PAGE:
Attributing frauds in the banking sector to absence of effective controls, RBI Governor Shaktikanta Das Saturday said focus of the central bank in coming months will be on corporate governance reforms in the banking and non-banking space to improve transparency and accountability.
The set of corporate governance reforms proposed by Das include streamlining of the board-level appointment process, development of effective risk management systems, creation of a pool of independent directors and setting up mechanism to evaluate the performance of senior functionaries.
"It has been observed that most bank frauds can be traced to absence of effective controls. An essential element of an effective system of internal control is a strong control mechanism. It is the responsibility of the Board of Directors and senior management to emphasise the importance of internal control through their actions and words.
"Banks should regularly reorient and train their personnel so that they fully understand the importance of internal controls in their respective stations. The boards of banks should specifically pay attention to creating and sustaining a culture of effective control in the banks," Das said while delivering 15th annual convocation address here at NIBM.
In the coming months, the governor said, his first and the foremost task would be to address governance reforms in banks and non-banking space.
In order to improve functioning of the PSB boards and to foster corporate governance, Das said, his endeavour would be to enhance their quality and stability through further streamlining appointment process, succession planning and compensation.
"These aspects could be evaluated by bank boards and reviewed by the Banks Board Bureau. We also need to create a pool of independent directors across various areas of expertise," he added.
The performance of MDs/CEOs of both public and private sector banks, Das said, ought to be closely monitored by the Board of Directors either through a sub-committee or an external peer group review.
"An effective performance evaluation system should also be put in place for banks to improve their financial and operating parameters.
"The government, the Bank Board Bureau and the Reserve Bank are engaged in developing an objective framework for performance evaluation of public sector banks (PSBs). This should redefine the contours of corporate governance in PSBs with a focus on transparency, accountability and efficiency," the governor said.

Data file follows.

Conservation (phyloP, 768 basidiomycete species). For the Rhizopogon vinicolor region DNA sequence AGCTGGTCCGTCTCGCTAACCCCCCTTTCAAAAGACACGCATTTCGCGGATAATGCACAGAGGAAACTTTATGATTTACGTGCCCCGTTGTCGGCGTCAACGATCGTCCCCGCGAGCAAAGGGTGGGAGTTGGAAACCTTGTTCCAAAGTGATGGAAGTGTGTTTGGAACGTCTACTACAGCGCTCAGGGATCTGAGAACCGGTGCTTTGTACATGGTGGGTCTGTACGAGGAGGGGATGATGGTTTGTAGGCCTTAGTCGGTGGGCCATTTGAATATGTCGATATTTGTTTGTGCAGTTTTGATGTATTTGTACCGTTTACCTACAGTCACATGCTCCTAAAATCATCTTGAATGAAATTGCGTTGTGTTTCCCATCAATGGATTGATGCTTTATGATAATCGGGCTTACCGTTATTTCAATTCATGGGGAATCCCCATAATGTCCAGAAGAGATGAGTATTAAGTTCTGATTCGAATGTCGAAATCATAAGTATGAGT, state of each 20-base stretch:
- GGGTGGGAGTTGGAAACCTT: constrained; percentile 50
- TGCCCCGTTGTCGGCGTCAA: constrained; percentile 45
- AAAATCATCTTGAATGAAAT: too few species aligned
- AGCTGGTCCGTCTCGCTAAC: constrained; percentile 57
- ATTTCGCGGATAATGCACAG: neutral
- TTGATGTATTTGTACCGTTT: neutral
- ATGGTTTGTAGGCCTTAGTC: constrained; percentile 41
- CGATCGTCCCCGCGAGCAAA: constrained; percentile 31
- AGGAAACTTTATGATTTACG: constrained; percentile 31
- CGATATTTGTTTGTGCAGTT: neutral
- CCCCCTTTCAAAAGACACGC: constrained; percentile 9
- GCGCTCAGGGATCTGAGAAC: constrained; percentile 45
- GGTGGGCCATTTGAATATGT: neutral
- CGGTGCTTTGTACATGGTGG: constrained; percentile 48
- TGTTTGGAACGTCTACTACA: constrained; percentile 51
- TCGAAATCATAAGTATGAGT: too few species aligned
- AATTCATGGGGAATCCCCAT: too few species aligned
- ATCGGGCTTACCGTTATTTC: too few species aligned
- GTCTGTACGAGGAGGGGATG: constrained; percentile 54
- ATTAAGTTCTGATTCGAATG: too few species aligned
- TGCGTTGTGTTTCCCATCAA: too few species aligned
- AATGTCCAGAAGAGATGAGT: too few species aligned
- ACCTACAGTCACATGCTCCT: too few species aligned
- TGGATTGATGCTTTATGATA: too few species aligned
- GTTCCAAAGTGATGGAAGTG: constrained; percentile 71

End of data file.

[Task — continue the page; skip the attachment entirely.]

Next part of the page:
Observing that governance issues in private sector banks originate from altogether different set of concerns, he said, they are mainly related to incentive structure of their managements, quality of audits and compliance, and also efficient functioning of audit and risk management committees.
The RBI has issued a discussion paper on proposed guidelines for compensation in private sector banks which includes specification of minimum variable pay component and clawback arrangements, among others, he said, adding that the central bank will continue to play a positive and constructive role to ensure private sector banks flourish in their operations.
Not satified with the top management of some of the private sector banks, including Yes Bank and Axis Bank, the RBI in the last few months denied extension to CEOs of these lenders and directed the board to bring suitable replacement.
He also advocated to create potent risk management systems in banks for which chief risk officers (CROs) have to play an effective role and should be directly accountable to Managing Directors (MDs), Chief Executive Officers (CEOs) and Risk Management Committee of the Board.
Along with risk management, Das said, compliance function in banks is one of the key elements in their corporate governance structure.
"These have to be adequately strengthened and made sufficiently independent. For the compliance function to be effective, it must be supported by a healthy compliance culture within the organisation.
"Banks should review their compliance function comprehensively to ensure compliance to all statutory and regulatory prescriptions in addition to their own internal guidelines, directions of the Board and their Committees and audit assessments," he said.
In the light of various developments in the financial sector such as the use of complex financial products and rapid technological innovations which give rise to interconnectedness and spill over effects within and between entities, the governor said, there has been a move globally towards building specialised teams of bank supervisors.
The RBI has now decided to build a specialised regulatory and supervisory cadre for regulation and supervision of banks, non-banks and co-operatives, he said, adding that this specialised cadre in the central bank will play a pivotal role so that sound banking and non-banking sectors efficiently intermediate the financing requirements of the entire economy.
Pointing out that there is a need to address the existing inadequacies in customer service, Das said, efforts in developing robust customer grievance redressal mechanisms to increase customers' trust and confidence in payment systems will be continued.